Specifying vertical asymptotes in periodic functions in set notation

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  • #1
SubZer0
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Homework Statement:
What is the general format for specifying recurring vertical asymptotes in periodic functions in set notation?
Relevant Equations:
-2pi < x < 2pi
Hi all,

What is the general set notation for specifying a vertical asymptote and domain for a periodic function? For example, if I have a periodic function which has a period of pi/2, and within that period, a vertical asymptote occurs at pi/4. The domain is R, excluding that vertical asymptote. I am presuming that I can specify it something like:

{ x: x ∈ R, x ≠ n⋅(pi/2)+(pi/4) }, where n is an integer.

Does this look correct, or completely off?

Thanks!
 

Answers and Replies

  • #2
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Hi all,

What is the general set notation for specifying a vertical asymptote and domain for a periodic function? For example, if I have a periodic function which has a period of pi/2, and within that period, a vertical asymptote occurs at pi/4. The domain is R, excluding that vertical asymptote. I am presuming that I can specify it something like:

{ x: x ∈ R, x ≠ n⋅(pi/2)+(pi/4) }, where n is an integer.

Does this look correct, or completely off?

Thanks!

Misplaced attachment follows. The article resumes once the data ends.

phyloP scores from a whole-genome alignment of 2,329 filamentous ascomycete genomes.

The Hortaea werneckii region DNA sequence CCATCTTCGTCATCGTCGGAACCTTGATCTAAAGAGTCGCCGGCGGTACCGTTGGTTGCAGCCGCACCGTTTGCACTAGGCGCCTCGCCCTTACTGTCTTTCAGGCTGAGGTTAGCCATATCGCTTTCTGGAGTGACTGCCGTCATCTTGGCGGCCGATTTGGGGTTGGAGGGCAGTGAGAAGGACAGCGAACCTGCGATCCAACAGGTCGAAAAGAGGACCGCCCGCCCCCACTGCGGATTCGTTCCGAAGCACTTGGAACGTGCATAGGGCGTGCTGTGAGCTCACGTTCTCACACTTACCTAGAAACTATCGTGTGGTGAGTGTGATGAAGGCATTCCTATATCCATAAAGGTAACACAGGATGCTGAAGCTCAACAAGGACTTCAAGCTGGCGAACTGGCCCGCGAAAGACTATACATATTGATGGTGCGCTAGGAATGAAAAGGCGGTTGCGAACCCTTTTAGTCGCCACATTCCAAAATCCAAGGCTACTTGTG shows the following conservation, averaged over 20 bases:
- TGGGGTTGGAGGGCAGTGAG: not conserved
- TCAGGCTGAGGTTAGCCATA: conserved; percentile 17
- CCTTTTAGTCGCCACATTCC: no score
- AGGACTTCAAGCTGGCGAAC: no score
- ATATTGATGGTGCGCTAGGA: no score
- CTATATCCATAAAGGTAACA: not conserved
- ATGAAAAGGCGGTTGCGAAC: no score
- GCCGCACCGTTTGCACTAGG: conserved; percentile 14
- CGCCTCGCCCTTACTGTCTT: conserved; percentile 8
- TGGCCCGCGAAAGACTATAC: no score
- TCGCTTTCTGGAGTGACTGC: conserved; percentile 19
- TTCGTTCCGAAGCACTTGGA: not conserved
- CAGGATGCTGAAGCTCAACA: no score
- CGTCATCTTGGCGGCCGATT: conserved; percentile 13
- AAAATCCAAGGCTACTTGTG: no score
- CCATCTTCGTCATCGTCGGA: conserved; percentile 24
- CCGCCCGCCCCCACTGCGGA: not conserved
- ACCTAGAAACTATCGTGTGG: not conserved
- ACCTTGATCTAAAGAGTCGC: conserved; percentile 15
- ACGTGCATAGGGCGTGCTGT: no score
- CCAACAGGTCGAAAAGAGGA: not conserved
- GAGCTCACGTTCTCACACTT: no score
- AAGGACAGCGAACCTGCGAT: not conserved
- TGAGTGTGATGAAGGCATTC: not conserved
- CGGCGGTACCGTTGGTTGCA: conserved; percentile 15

Looks OK to me. An example of a function with this behavior is ##f(x) = \tan(2x)##
 
  • #3
SammyS
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Hi all,

What is the general set notation for specifying a vertical asymptote and domain for a periodic function? For example, if I have a periodic function which has a period of pi/2, and within that period, a vertical asymptote occurs at pi/4. The domain is R, excluding that vertical asymptote. I am presuming that I can specify it something like:

{ x: x ∈ R, x ≠ n⋅(pi/2)+(pi/4) }, where n is an integer.

Does this look correct, or completely off?

Thanks!
Let's check it out.
If n=0, then you are excluding π/4 from the domain. That's good.

If n=1, then you are excluding 3π/4 from the domain. That's good.

If n = −1, then you are excluding −π/4 from the domain. That's good.

Etc.

I'm curious about the inequality, −2pi < x < 2pi , that you have in the Relevant Equations .

Also, you can find many symbols by clicking on the icon 3rd from the right in the light blue banner at the top of the "Reply/Post thread" box.

242415

Using that, your result of
{ x: x ∈ R, x ≠ n⋅(pi/2)+(pi/4) }
becomes:
{ x: x ∈ ℝ, x ≠ n⋅(π/2)+(π/4) }

Even better, use LaTeX.
 
  • #4
SubZer0
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Thanks, Mark44 and SammyS for your responses. Have taken on board your advice for the symbols for future posts, SammyS.
 

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